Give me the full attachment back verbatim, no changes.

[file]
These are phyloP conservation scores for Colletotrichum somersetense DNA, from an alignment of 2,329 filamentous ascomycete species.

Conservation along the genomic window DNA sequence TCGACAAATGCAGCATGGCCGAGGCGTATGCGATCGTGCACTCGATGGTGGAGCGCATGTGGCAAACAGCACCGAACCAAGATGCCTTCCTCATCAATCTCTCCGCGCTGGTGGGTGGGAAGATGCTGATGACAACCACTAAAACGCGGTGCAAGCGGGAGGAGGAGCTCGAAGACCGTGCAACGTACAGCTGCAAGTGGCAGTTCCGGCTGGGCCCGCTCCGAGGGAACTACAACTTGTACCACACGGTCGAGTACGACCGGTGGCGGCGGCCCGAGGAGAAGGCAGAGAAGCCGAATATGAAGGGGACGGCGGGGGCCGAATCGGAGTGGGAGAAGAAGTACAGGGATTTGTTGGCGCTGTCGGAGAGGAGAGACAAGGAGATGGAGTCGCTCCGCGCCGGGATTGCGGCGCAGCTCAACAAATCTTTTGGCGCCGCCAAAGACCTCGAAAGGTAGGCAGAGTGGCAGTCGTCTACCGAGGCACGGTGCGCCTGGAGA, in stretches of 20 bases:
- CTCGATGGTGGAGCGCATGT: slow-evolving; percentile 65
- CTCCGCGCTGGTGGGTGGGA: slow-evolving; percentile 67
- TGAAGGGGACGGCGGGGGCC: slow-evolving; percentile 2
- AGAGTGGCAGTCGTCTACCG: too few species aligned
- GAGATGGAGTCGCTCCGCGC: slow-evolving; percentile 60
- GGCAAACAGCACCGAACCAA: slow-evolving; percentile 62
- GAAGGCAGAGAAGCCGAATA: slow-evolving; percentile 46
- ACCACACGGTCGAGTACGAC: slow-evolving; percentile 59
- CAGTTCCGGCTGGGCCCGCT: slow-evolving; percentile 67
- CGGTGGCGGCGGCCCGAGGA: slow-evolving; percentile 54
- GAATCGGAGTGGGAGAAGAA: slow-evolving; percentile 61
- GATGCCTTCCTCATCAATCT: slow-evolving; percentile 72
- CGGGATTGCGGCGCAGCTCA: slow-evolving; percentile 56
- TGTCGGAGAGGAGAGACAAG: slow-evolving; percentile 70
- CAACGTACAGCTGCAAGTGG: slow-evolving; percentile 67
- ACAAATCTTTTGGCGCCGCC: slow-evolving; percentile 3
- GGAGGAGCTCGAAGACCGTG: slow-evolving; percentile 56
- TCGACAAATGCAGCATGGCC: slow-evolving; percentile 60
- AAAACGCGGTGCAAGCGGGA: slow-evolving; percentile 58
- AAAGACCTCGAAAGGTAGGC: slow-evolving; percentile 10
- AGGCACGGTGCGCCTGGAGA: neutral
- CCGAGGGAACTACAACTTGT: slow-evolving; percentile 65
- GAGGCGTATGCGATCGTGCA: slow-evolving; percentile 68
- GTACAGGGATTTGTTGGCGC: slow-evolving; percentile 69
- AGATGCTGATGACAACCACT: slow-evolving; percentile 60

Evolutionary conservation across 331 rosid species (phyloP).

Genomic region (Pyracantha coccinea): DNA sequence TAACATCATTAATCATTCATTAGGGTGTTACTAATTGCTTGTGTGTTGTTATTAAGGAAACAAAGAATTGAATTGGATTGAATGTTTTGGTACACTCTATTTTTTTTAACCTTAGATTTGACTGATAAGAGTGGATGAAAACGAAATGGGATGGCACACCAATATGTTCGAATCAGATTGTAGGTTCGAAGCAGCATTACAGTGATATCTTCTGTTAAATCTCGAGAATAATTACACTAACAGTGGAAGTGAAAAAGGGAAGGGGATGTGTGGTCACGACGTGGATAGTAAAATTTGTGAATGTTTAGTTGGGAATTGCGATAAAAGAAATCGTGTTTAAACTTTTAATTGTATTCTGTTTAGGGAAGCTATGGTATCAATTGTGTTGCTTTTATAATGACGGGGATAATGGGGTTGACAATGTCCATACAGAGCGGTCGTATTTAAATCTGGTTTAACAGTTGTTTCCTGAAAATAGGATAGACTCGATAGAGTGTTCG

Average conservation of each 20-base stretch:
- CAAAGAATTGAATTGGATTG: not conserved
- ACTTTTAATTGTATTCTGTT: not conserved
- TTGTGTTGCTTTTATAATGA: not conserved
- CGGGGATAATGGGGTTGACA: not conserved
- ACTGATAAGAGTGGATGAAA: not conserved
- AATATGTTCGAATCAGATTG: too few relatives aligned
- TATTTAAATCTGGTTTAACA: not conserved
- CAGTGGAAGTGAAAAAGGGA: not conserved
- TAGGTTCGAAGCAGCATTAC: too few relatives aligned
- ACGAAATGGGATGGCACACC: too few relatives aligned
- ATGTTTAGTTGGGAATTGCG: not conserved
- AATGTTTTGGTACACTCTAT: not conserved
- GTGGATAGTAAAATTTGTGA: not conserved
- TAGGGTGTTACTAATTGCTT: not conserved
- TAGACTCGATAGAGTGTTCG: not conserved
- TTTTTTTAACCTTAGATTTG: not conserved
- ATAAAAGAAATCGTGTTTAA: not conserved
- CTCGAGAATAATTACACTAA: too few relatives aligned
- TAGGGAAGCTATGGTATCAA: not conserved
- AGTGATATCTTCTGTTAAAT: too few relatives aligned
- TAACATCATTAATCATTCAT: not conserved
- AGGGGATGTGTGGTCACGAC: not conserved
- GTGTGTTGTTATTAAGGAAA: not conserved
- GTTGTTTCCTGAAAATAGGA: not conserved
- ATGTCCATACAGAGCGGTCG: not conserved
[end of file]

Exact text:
These are phyloP conservation scores for Colletotrichum somersetense DNA, from an alignment of 2,329 filamentous ascomycete species.

Conservation along the genomic window DNA sequence TCGACAAATGCAGCATGGCCGAGGCGTATGCGATCGTGCACTCGATGGTGGAGCGCATGTGGCAAACAGCACCGAACCAAGATGCCTTCCTCATCAATCTCTCCGCGCTGGTGGGTGGGAAGATGCTGATGACAACCACTAAAACGCGGTGCAAGCGGGAGGAGGAGCTCGAAGACCGTGCAACGTACAGCTGCAAGTGGCAGTTCCGGCTGGGCCCGCTCCGAGGGAACTACAACTTGTACCACACGGTCGAGTACGACCGGTGGCGGCGGCCCGAGGAGAAGGCAGAGAAGCCGAATATGAAGGGGACGGCGGGGGCCGAATCGGAGTGGGAGAAGAAGTACAGGGATTTGTTGGCGCTGTCGGAGAGGAGAGACAAGGAGATGGAGTCGCTCCGCGCCGGGATTGCGGCGCAGCTCAACAAATCTTTTGGCGCCGCCAAAGACCTCGAAAGGTAGGCAGAGTGGCAGTCGTCTACCGAGGCACGGTGCGCCTGGAGA, in stretches of 20 bases:
- CTCGATGGTGGAGCGCATGT: slow-evolving; percentile 65
- CTCCGCGCTGGTGGGTGGGA: slow-evolving; percentile 67
- TGAAGGGGACGGCGGGGGCC: slow-evolving; percentile 2
- AGAGTGGCAGTCGTCTACCG: too few species aligned
- GAGATGGAGTCGCTCCGCGC: slow-evolving; percentile 60
- GGCAAACAGCACCGAACCAA: slow-evolving; percentile 62
- GAAGGCAGAGAAGCCGAATA: slow-evolving; percentile 46
- ACCACACGGTCGAGTACGAC: slow-evolving; percentile 59
- CAGTTCCGGCTGGGCCCGCT: slow-evolving; percentile 67
- CGGTGGCGGCGGCCCGAGGA: slow-evolving; percentile 54
- GAATCGGAGTGGGAGAAGAA: slow-evolving; percentile 61
- GATGCCTTCCTCATCAATCT: slow-evolving; percentile 72
- CGGGATTGCGGCGCAGCTCA: slow-evolving; percentile 56
- TGTCGGAGAGGAGAGACAAG: slow-evolving; percentile 70
- CAACGTACAGCTGCAAGTGG: slow-evolving; percentile 67
- ACAAATCTTTTGGCGCCGCC: slow-evolving; percentile 3
- GGAGGAGCTCGAAGACCGTG: slow-evolving; percentile 56
- TCGACAAATGCAGCATGGCC: slow-evolving; percentile 60
- AAAACGCGGTGCAAGCGGGA: slow-evolving; percentile 58
- AAAGACCTCGAAAGGTAGGC: slow-evolving; percentile 10
- AGGCACGGTGCGCCTGGAGA: neutral
- CCGAGGGAACTACAACTTGT: slow-evolving; percentile 65
- GAGGCGTATGCGATCGTGCA: slow-evolving; percentile 68
- GTACAGGGATTTGTTGGCGC: slow-evolving; percentile 69
- AGATGCTGATGACAACCACT: slow-evolving; percentile 60

Evolutionary conservation across 331 rosid species (phyloP).

Genomic region (Pyracantha coccinea): DNA sequence TAACATCATTAATCATTCATTAGGGTGTTACTAATTGCTTGTGTGTTGTTATTAAGGAAACAAAGAATTGAATTGGATTGAATGTTTTGGTACACTCTATTTTTTTTAACCTTAGATTTGACTGATAAGAGTGGATGAAAACGAAATGGGATGGCACACCAATATGTTCGAATCAGATTGTAGGTTCGAAGCAGCATTACAGTGATATCTTCTGTTAAATCTCGAGAATAATTACACTAACAGTGGAAGTGAAAAAGGGAAGGGGATGTGTGGTCACGACGTGGATAGTAAAATTTGTGAATGTTTAGTTGGGAATTGCGATAAAAGAAATCGTGTTTAAACTTTTAATTGTATTCTGTTTAGGGAAGCTATGGTATCAATTGTGTTGCTTTTATAATGACGGGGATAATGGGGTTGACAATGTCCATACAGAGCGGTCGTATTTAAATCTGGTTTAACAGTTGTTTCCTGAAAATAGGATAGACTCGATAGAGTGTTCG

Average conservation of each 20-base stretch:
- CAAAGAATTGAATTGGATTG: not conserved
- ACTTTTAATTGTATTCTGTT: not conserved
- TTGTGTTGCTTTTATAATGA: not conserved
- CGGGGATAATGGGGTTGACA: not conserved
- ACTGATAAGAGTGGATGAAA: not conserved
- AATATGTTCGAATCAGATTG: too few relatives aligned
- TATTTAAATCTGGTTTAACA: not conserved
- CAGTGGAAGTGAAAAAGGGA: not conserved
- TAGGTTCGAAGCAGCATTAC: too few relatives aligned
- ACGAAATGGGATGGCACACC: too few relatives aligned
- ATGTTTAGTTGGGAATTGCG: not conserved
- AATGTTTTGGTACACTCTAT: not conserved
- GTGGATAGTAAAATTTGTGA: not conserved
- TAGGGTGTTACTAATTGCTT: not conserved
- TAGACTCGATAGAGTGTTCG: not conserved
- TTTTTTTAACCTTAGATTTG: not conserved
- ATAAAAGAAATCGTGTTTAA: not conserved
- CTCGAGAATAATTACACTAA: too few relatives aligned
- TAGGGAAGCTATGGTATCAA: not conserved
- AGTGATATCTTCTGTTAAAT: too few relatives aligned
- TAACATCATTAATCATTCAT: not conserved
- AGGGGATGTGTGGTCACGAC: not conserved
- GTGTGTTGTTATTAAGGAAA: not conserved
- GTTGTTTCCTGAAAATAGGA: not conserved
- ATGTCCATACAGAGCGGTCG: not conserved